Species List:

  1. Acorn Woodpecker, Melanerpes formicivorus
  2. Azolla, Water Fern, Azolla filiculoides
  3. Bark Rim Lichen, Lecanora chlarotera [looks like Whitewash Lichen but has apothecia]
  4. Bitter Wart Lichen, Lepra amara [like rim lichen; white with heavy white apotheca]
  5. Black Phoebe, Sayornis nigricans
  6. Bumpy Rim-Lichen, Lecanora hybocarpa [tan to brown apothecia]
  7. California Camouflage Lichen, Melanelixia californica [dark green with brown apothecia, on trees]
  8. California Camouflage Lichen, Melanelixia californica [dark green with brown apothecia, on trees]
  9. California Ground Squirrel, Otospermophilus beecheyi
  10. California Mugwort, Artemisia douglasiana
  11. California Quail, Callipepla californica [heard]
  12. California Scrub Jay, Aphelocoma californica
  13. Canada Goose, Branta canadensis [flyover]
  14. Columbian Black-Tailed Deer, Odocoileus hemionus columbianus
  15. Cumberland Rock-Shield Lichen, Xanthoparmelia cumberlandia [gray, brown apotheca]
  16. Eastern Fox Squirrel, Sciurus niger [rusty belly]
  17. Farinose Cartilage Lichen,  Ramalina farinacea [like Oakmoss but very thin branches]
  18. Fluffy Dust Lichen, Pacific Fluffy Dust Lichen, Lepraria pacifica [blue-green dust lichen]
  19. Giraffe Spots Crust Fungus, Peniophora albobadia
  20. Gold Dust Lichen, Chrysothrix candelaris
  21. Green Shield Lichen, Flavoparmelia caperata
  22. Hidden Goldspeck Lichen, Candelariella aurella [small, scattered, yellow, on rocks]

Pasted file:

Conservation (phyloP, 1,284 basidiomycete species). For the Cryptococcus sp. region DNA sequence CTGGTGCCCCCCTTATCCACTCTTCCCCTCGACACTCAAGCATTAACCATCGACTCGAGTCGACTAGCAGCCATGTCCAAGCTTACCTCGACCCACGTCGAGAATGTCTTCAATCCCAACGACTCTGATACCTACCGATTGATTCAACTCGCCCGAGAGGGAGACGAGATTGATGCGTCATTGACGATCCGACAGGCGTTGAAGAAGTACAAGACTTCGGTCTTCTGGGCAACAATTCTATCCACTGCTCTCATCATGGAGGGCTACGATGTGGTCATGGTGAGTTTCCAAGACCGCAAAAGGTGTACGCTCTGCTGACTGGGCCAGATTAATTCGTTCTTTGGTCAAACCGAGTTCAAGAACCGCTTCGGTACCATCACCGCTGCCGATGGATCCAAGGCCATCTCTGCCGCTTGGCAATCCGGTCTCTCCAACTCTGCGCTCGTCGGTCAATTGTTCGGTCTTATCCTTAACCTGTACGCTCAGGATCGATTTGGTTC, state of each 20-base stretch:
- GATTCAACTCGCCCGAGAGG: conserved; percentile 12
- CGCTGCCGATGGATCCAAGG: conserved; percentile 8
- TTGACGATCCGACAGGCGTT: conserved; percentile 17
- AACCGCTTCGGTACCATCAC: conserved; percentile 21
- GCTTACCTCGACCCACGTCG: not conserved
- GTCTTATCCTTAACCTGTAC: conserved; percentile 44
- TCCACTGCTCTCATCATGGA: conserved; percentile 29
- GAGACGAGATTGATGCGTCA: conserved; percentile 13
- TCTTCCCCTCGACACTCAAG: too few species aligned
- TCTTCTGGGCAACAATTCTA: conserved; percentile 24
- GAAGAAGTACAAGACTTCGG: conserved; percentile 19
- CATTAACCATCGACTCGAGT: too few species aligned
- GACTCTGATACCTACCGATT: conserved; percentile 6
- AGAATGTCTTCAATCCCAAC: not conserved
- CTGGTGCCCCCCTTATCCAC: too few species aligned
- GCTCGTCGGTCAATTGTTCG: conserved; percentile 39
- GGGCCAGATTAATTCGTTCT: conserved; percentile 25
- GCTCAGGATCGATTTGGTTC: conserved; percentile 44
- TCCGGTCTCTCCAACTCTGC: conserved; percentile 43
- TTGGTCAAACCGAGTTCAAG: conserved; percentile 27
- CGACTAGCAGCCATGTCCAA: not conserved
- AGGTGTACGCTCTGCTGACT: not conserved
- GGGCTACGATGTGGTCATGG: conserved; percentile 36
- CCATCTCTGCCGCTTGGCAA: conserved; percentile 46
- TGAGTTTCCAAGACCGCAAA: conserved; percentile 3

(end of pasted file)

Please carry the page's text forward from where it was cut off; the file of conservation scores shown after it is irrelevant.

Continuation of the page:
23. Hoary Rosette Lichen, Physcia aipolia
  24. Hooded Rosette Lichen, Physcia adscendens [hairs/eyelashes on the tips of the lobes]
  25. Hooded Sunburst Lichen, Xanthomendoza fallax [with soredia]
  26. Italian Arum, Lords-and-Ladies, Arum italicum
  27. Mallard Duck, Anas platyrhynchos
  28. Mold, Green Trichoderma Mold, Trichoderma viride
  29. Mourning Dove, Zenaida macroura
  30. Northern Flicker, Colaptes auratus [heard]
  31. Nuttall’s Woodpecker, Picoides nuttallii
  32. Oak Titmouse, Baeolophus inornatus
  33. Oak, Interior Live Oak, Quercus wislizeni
  34. Oak, Valley Oak, Quercus lobata
  35. Oakmoss Lichen, Evernia prunastri [like strap but with soredia]
  36. Pin-Cushion Sunburst Lichen, Polycauliona polycarpa [bright orange, apothecia, close, piled]
  37. Poison Oak, Pacific Poison Oak, Western Poison Oak, Toxicodendron diversilobum
  38. Powder-Edged Speckled Greenshield,  Flavopunctelia soredica [soredia on the edges]
  39. Red-Shouldered Hawk, California Red-Shouldered Hawk, Buteo lineatus elegans [flyover]
  40. Rio Grande Wild Turkey, Meleagris gallopavo intermedia
  41. Ruby-Crowned Kinglet, Regulus calendula
  42. Shrubby Sunburst Lichen, Polycauliona candelaria
  43. Slime Mold, Carnival Candy Slime Mold, Arcyria denudata
  44. Smokey-Eyed Boulder Lichen, Porpidia albocaerulescens
  45. Sparrow, Golden-Crowned Sparrow, Zonotrichia atricapilla
  46. Speckled Greenshield Lichen, Flavopunctelia flaventior
  47. Split Porecrust Fungus, Xylodon paradoxus [crust fungus with split surface]
  48. Strap Lichen, Western Strap Lichen, Ramalina leptocarpha [without soredia]
  49. Swallow, Tree Swallow, Tachycineta bicolor [flyover]
  50. Towhee, California Towhee, Melozone crissalis
  51. Towhee, Spotted Towhee, Pipilo maculatus
  52. Turkey Tail Fungus, Trametes versicolor
  53. Turkey Vulture, Cathartes aura
  54. Wavy-Leafed Soap Plant, Chlorogalum pomeridianum
  55. Western Gray Squirrel, Sciurus griseus
  56. White Horehound, Marrubium vulgare
  57. Whitewash Lichen, Phlyctis argena
  58. Willow, Goodding’s Willow, Black Willow, Salix gooddingii
  59. Wren, Bewick’s Wren, Thryomanes bewickii
  60. ?? black lichen on rocks